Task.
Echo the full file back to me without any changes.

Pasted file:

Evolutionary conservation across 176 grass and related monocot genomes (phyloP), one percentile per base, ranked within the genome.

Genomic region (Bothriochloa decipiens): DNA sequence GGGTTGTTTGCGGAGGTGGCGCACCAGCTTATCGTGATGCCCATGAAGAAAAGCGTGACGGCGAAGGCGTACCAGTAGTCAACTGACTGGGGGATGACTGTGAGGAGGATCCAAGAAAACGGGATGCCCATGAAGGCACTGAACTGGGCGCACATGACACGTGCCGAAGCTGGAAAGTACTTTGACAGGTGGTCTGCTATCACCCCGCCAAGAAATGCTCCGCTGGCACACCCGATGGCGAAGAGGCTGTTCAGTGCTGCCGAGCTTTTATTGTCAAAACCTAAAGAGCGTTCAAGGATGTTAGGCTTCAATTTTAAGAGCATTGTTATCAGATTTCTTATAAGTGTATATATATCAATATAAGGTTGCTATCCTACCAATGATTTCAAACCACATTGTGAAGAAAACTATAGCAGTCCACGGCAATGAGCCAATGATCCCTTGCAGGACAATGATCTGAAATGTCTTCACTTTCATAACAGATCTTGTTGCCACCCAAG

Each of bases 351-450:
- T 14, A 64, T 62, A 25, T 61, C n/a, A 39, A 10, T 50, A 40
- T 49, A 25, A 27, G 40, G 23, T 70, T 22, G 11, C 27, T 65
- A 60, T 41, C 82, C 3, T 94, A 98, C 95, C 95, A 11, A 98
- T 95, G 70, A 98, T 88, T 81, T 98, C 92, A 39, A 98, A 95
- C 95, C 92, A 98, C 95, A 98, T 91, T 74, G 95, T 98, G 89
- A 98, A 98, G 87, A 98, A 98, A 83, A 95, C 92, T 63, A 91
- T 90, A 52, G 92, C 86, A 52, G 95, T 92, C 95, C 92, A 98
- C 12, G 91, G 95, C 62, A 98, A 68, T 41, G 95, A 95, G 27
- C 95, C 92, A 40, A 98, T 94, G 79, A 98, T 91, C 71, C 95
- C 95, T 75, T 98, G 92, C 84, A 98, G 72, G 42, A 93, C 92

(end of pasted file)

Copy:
Evolutionary conservation across 176 grass and related monocot genomes (phyloP), one percentile per base, ranked within the genome.

Genomic region (Bothriochloa decipiens): DNA sequence GGGTTGTTTGCGGAGGTGGCGCACCAGCTTATCGTGATGCCCATGAAGAAAAGCGTGACGGCGAAGGCGTACCAGTAGTCAACTGACTGGGGGATGACTGTGAGGAGGATCCAAGAAAACGGGATGCCCATGAAGGCACTGAACTGGGCGCACATGACACGTGCCGAAGCTGGAAAGTACTTTGACAGGTGGTCTGCTATCACCCCGCCAAGAAATGCTCCGCTGGCACACCCGATGGCGAAGAGGCTGTTCAGTGCTGCCGAGCTTTTATTGTCAAAACCTAAAGAGCGTTCAAGGATGTTAGGCTTCAATTTTAAGAGCATTGTTATCAGATTTCTTATAAGTGTATATATATCAATATAAGGTTGCTATCCTACCAATGATTTCAAACCACATTGTGAAGAAAACTATAGCAGTCCACGGCAATGAGCCAATGATCCCTTGCAGGACAATGATCTGAAATGTCTTCACTTTCATAACAGATCTTGTTGCCACCCAAG

Each of bases 351-450:
- T 14, A 64, T 62, A 25, T 61, C n/a, A 39, A 10, T 50, A 40
- T 49, A 25, A 27, G 40, G 23, T 70, T 22, G 11, C 27, T 65
- A 60, T 41, C 82, C 3, T 94, A 98, C 95, C 95, A 11, A 98
- T 95, G 70, A 98, T 88, T 81, T 98, C 92, A 39, A 98, A 95
- C 95, C 92, A 98, C 95, A 98, T 91, T 74, G 95, T 98, G 89
- A 98, A 98, G 87, A 98, A 98, A 83, A 95, C 92, T 63, A 91
- T 90, A 52, G 92, C 86, A 52, G 95, T 92, C 95, C 92, A 98
- C 12, G 91, G 95, C 62, A 98, A 68, T 41, G 95, A 95, G 27
- C 95, C 92, A 40, A 98, T 94, G 79, A 98, T 91, C 71, C 95
- C 95, T 75, T 98, G 92, C 84, A 98, G 72, G 42, A 93, C 92